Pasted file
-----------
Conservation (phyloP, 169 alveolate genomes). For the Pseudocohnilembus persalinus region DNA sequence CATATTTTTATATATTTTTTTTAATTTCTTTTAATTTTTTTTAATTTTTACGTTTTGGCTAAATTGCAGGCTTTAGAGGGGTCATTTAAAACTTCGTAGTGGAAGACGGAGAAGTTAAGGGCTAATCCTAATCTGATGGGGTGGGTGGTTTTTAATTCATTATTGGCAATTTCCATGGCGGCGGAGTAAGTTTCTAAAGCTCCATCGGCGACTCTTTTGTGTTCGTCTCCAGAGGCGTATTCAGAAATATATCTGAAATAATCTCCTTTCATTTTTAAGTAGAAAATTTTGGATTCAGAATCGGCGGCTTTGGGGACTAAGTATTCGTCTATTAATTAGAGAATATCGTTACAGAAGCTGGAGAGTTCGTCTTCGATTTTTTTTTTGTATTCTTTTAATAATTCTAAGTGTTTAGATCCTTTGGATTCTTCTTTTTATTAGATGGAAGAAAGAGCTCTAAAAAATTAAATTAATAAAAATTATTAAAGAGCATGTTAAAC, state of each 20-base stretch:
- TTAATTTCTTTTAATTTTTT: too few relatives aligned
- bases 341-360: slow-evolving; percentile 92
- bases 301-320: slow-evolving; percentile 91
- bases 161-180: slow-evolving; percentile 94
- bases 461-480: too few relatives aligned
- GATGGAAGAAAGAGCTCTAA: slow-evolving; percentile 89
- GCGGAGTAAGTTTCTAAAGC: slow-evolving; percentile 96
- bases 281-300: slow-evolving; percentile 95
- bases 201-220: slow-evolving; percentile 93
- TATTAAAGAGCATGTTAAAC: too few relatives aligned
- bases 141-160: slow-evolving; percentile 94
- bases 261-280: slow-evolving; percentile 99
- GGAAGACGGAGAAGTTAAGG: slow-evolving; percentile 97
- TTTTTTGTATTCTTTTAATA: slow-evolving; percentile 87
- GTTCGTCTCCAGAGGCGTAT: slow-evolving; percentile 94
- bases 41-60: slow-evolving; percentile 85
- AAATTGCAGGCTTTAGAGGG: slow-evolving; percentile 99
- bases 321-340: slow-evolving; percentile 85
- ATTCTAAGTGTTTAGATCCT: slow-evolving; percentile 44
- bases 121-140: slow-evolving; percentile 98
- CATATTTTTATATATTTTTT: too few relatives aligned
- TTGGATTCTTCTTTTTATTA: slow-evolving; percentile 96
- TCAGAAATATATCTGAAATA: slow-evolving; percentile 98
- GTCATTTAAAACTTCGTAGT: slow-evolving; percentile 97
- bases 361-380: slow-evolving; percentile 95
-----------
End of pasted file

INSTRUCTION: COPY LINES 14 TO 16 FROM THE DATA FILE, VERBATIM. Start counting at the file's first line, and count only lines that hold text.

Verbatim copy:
- GGAAGACGGAGAAGTTAAGG: slow-evolving; percentile 97
- TTTTTTGTATTCTTTTAATA: slow-evolving; percentile 87
- GTTCGTCTCCAGAGGCGTAT: slow-evolving; percentile 94